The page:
You won’t be surprised to know that the United States is the #1 golf market in the world. You might however be surprised that three of the next five are in Asia. Japan, South Korea and China rank #2, #3 and #6 respectively, with southeast Asia expected to be the next major growth area. Golf in Asia is rich with opportunity and that’s what the One Asia Tour promises. The One Asia Tour has gained its members entry into the biggest events in Asia and Australia for the past few years. Co-Sanctioned events including Volvo China Open, Konlon Korean Open, Australian Open are just a few on the schedule of 9 events featuring purses of over $1,000,000.
The One Asia Tour has been a major breakthrough tour for friends of mine from all over the world, who have racked up world ranking points and a large amounts of money in their bank accounts. This year’s qualifier was held in Borneo, an island conjuring up Indiana Jones-like adventures through jungles and long-lost, ancient temples. I made the long trek to this wild place on a treasure hunt of my own.
Sarah and I flew into Kota Kinabalu, the only city on the Malaysian side of Borneo. The airport is small but fairly modern by southeast Asia standards. What’s always amazed me about Malaysia is how much you can learn by talking to cab drivers. The cab drivers here are all multi-lingual, some speaking three or four languages. It’s astounding that people with these skills are earning $5/hour. This alone points out the randomness and importance of living in a society that values your skills. This, as much as anything, can determine financial success.
People here are kind. Very kind. They are all too willing to go out of their way to speak with you and make recommendations. There are a lot of preconceptions in the western world about visiting Muslim countries and while some of those notions may be justified and vigilance when traveling should always be exercised to a degree, I’ve always felt totally safe in Malaysia. Malaysia is a tropical place filled with exotic wildlife and landscapes, with the sun rays that could burn the most Mediterranean complexions (we kept a massive Srixon umbrella up at all times on the golf course for shady refuge).
The tournament was held at Sutera Harbour Golf Course at the Sutera Harbour Resort. The golf course was an older-style, resort course with picturesque ocean-side holes, a lot of water in play and old, grainy Bermuda grass ready to coil around a laid to rest, errant shot like a hungry python. The greens had been baked out by the sweltering Malaysian sun rays and warm ocean breezes.
Precision, particularly off the tee, would be the key to contending this week.
As has been the trend lately, I got off to a slow and shaky start. I had the best conditions of the tournament early in the first round and failed to take advantage. An uninspiring day all around led to a quick +2 start after round 1. But as has been the case with the evolution of my game throughout tournament weeks, I improved with each day. Round 2 and Round 3, I posted scores of even par and -2 respectively, as the winds kicked up and the greens dried into concrete. Headed into the final round, I was tied for the lead, in a perfect spot to contend and certainly gain one of the 5 full status cards offered.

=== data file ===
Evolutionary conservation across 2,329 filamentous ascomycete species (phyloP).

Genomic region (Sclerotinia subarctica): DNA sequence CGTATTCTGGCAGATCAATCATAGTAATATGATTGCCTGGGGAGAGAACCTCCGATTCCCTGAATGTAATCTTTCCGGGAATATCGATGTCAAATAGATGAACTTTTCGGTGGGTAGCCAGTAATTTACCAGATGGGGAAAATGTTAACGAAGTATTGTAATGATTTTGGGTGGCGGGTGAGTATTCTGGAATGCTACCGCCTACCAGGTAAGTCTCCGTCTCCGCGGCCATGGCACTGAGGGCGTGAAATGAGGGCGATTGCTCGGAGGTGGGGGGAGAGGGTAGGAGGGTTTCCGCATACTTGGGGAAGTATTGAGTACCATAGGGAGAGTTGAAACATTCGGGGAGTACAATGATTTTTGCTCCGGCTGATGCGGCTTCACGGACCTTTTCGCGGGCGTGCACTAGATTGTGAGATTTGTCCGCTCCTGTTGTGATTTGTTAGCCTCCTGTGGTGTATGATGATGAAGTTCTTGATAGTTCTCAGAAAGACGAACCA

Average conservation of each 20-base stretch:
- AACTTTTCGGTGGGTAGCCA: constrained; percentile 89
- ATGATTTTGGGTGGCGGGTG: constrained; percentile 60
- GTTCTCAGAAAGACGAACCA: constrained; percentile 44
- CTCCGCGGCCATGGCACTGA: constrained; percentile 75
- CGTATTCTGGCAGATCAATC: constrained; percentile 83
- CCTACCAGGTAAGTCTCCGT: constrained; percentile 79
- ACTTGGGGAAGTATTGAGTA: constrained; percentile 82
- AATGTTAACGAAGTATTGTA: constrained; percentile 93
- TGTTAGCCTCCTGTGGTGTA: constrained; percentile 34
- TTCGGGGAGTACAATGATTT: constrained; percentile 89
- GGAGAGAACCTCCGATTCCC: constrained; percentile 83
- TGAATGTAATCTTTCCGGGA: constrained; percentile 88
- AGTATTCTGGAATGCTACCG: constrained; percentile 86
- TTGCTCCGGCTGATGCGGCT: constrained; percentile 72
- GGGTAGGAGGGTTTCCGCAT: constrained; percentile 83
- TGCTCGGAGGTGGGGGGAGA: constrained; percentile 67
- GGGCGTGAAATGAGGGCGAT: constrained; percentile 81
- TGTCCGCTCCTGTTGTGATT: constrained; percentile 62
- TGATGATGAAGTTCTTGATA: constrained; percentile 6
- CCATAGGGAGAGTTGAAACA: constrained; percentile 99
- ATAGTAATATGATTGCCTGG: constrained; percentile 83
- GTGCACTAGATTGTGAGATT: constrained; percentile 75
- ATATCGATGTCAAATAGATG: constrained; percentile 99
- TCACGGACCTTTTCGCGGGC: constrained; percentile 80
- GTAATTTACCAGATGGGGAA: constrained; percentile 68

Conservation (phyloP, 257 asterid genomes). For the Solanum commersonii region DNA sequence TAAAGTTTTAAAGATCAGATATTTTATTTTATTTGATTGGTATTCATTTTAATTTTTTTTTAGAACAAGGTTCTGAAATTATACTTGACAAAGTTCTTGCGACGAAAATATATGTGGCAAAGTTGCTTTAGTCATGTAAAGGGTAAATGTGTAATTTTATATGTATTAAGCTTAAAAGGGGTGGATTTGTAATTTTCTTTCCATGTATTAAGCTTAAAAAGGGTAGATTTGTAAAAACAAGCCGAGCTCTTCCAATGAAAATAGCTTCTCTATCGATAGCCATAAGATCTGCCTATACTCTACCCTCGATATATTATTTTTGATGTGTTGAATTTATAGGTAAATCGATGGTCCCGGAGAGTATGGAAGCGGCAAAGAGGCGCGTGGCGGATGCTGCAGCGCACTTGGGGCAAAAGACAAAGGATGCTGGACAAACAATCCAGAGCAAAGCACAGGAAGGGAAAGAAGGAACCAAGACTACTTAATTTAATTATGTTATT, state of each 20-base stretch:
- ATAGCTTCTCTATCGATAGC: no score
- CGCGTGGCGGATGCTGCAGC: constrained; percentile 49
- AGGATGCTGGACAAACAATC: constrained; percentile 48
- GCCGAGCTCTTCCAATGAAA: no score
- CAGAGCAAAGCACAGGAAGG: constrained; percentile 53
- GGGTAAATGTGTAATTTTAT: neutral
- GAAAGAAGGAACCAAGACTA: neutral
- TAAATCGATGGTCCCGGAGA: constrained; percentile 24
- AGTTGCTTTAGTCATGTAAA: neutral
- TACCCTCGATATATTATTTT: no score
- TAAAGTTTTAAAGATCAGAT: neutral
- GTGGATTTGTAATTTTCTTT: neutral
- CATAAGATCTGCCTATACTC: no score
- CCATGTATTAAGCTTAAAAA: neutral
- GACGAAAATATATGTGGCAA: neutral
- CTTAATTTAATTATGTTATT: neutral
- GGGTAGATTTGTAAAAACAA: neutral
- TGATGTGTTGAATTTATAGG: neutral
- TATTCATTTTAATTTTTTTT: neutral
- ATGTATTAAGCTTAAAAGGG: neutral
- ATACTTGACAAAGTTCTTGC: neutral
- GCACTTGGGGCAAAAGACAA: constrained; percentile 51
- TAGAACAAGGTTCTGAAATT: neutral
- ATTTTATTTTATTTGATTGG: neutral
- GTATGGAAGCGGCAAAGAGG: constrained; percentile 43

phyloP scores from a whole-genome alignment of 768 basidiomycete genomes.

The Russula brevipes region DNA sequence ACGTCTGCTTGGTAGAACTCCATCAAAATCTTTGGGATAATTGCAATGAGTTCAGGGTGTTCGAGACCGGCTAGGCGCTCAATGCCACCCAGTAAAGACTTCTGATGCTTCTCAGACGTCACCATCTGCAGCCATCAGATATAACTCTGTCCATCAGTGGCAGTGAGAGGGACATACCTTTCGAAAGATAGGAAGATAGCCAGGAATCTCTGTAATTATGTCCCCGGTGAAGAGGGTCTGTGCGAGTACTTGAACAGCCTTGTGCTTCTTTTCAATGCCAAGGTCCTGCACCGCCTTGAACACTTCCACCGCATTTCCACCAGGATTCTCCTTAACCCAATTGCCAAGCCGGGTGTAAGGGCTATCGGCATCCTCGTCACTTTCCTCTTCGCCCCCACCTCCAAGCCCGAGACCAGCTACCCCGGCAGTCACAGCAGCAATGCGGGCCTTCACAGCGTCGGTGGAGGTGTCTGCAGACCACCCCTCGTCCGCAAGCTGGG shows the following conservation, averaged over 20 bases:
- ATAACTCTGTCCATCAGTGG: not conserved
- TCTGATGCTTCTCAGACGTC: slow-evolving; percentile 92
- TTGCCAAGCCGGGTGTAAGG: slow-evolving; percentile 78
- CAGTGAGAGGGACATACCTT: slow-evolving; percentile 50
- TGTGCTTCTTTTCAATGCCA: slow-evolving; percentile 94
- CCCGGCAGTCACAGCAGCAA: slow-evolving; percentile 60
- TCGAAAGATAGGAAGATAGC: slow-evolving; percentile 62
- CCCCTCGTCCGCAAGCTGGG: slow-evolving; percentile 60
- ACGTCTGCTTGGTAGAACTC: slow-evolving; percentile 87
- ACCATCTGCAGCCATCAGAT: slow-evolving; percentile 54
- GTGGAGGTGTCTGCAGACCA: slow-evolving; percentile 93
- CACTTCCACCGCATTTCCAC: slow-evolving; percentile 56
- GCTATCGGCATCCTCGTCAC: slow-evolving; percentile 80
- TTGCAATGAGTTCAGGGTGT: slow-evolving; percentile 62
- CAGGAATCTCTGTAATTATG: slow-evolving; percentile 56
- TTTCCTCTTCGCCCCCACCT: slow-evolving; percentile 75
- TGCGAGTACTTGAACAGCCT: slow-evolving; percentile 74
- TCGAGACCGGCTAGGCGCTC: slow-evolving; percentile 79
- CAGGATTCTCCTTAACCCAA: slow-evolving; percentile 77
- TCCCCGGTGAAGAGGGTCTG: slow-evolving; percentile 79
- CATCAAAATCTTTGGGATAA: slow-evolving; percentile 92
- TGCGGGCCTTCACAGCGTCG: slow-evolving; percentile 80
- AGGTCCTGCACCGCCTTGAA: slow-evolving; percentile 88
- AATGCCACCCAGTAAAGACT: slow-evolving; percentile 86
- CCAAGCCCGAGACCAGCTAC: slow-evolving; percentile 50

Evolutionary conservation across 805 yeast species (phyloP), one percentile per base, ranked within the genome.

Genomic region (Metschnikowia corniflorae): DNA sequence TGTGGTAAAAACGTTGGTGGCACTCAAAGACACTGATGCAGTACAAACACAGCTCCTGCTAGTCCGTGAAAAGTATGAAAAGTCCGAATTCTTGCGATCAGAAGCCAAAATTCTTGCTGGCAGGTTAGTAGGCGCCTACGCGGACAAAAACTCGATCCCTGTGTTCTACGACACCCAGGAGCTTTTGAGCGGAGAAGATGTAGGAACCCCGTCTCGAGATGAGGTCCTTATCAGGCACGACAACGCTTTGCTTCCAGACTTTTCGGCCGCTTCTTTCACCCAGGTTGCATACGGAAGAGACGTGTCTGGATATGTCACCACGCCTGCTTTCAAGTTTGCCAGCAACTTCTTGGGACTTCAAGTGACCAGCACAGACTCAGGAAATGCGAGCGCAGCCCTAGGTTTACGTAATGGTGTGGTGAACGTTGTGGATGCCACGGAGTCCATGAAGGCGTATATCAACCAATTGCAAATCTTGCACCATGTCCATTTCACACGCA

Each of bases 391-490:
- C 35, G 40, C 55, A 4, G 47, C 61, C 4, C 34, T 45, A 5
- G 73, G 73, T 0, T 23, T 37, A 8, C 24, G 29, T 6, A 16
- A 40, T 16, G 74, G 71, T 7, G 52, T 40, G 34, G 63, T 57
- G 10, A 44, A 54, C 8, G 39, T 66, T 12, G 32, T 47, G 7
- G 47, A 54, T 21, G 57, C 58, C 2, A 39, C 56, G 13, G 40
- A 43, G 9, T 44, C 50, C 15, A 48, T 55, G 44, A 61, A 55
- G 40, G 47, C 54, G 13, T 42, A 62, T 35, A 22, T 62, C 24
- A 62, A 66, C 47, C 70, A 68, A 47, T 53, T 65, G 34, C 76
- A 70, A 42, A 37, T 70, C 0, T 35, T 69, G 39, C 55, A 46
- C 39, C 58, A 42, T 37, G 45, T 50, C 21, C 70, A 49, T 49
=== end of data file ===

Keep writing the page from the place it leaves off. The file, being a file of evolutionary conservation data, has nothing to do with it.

To escape the exhausting heat of the course and practice areas, Sarah and I found a few delicious bistros in the heart of Kota Kinabalu. Chilli Vanilla was a Hungarian cafe featuring classic European decor and amazing kabobs with a mouth watering mint, lime glaze. El Centro was a Malaysian/Mexican fusion spot with cheap beer, flavorful and fresh tacos. Welcome Seafood was seafood Malay-style. Pick the fish or crustacean, which was kept fresh in a tank, choose how you wanted it cooked and in what, and it was delivered straight to your table cheaply (and sparing no part of the fish! Did you know scallops actually have orange sacks attached to them? More on that in another post). We ventured into the center of KK every night to discover local delicacies and get away from the pressure of the tournament.
As the fourth round began, I felt the nerves grip my lungs. Breathing became increasingly challenging, as did swinging. I ran off a couple early bogies before making one swing that changed the course of the day. After deciding to hit a 3-wood off the tee on a long par 5 (because I knew it practically guaranteed a spot in the fairway and took most trouble out of play), I made a confident swing and caught the ball perfectly in the center of the face. The towering flight soared on the perfect line with a touch of draw on the dogleg left, exactly how I visualized it. The ball landed and rolled past my playing opponents drivers. I went on to make birdie there and birdied two of the next four holes following.
When the final putts were holed, I finished the day at even par, one off the lead and in a tie for 2nd place, securing my place on the One Asia Tour. This marked my third consecutive top 15 finish (4th at PGA Tour China, 11th at Volvo China Open qualifying, and 2nd here). In the moment, I was really disappointed I wasn’t able to finish stronger with a birdie and give myself a better chance to win. In hindsight however, I have the greatest opportunities of my golf career ahead. The pathway for 2016 to be the best year of my life is created. Now its time to walk a higher path.